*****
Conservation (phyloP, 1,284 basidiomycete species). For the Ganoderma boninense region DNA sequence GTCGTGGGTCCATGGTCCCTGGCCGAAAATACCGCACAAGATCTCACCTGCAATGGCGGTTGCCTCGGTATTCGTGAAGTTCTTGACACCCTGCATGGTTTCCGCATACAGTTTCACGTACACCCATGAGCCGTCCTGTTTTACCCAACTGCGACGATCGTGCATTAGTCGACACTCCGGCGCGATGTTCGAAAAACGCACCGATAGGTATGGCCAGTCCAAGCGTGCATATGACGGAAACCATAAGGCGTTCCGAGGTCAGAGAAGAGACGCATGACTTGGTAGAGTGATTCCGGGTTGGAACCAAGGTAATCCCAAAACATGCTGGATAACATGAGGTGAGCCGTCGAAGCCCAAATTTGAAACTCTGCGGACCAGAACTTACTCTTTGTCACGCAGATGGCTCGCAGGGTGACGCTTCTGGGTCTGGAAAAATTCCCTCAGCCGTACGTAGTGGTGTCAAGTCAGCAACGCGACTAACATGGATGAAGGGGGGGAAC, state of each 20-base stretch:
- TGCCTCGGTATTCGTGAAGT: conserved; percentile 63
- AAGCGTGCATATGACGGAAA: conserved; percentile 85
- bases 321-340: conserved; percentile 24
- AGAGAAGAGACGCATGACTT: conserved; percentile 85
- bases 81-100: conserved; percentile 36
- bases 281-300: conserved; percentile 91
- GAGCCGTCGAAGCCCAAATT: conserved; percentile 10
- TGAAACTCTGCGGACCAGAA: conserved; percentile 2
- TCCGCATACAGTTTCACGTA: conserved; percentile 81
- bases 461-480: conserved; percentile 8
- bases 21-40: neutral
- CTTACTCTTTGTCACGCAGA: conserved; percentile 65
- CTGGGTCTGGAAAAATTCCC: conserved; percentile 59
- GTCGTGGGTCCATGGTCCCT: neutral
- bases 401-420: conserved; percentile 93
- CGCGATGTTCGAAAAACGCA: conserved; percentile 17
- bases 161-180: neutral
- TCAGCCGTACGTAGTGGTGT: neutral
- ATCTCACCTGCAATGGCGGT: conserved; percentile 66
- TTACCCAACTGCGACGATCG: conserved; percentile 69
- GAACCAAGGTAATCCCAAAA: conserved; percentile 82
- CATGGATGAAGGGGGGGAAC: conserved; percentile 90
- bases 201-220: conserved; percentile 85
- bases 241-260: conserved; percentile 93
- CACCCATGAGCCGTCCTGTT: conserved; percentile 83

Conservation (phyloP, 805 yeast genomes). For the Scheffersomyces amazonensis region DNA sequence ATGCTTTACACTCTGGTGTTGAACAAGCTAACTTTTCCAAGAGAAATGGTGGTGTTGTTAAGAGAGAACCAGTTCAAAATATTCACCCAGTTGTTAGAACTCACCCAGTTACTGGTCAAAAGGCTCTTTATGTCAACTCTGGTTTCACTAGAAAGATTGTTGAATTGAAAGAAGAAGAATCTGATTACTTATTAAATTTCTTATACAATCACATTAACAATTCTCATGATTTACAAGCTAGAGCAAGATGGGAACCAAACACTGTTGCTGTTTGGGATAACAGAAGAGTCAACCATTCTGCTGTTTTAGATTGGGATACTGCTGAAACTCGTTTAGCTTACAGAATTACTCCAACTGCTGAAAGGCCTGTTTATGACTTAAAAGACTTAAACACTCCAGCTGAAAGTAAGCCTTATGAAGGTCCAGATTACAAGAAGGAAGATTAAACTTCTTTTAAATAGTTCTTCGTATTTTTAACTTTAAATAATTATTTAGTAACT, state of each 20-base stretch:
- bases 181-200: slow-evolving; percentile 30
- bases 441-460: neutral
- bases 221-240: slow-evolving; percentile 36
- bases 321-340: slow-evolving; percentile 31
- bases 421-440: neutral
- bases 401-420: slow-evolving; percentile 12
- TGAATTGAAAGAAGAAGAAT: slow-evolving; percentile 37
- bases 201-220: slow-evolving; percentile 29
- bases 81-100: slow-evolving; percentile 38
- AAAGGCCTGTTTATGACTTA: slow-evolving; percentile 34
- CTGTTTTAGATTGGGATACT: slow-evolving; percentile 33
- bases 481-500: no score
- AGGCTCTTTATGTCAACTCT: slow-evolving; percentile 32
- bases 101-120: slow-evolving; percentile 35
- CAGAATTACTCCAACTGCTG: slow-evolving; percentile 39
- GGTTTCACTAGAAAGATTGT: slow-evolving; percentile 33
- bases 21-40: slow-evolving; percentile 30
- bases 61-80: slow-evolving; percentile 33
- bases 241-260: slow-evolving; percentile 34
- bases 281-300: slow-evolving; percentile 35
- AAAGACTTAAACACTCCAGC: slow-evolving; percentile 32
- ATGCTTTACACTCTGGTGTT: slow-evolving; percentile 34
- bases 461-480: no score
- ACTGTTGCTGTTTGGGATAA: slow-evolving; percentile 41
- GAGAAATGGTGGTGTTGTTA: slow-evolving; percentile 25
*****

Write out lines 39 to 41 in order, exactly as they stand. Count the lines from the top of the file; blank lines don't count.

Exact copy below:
- bases 481-500: no score
- AGGCTCTTTATGTCAACTCT: slow-evolving; percentile 32
- bases 101-120: slow-evolving; percentile 35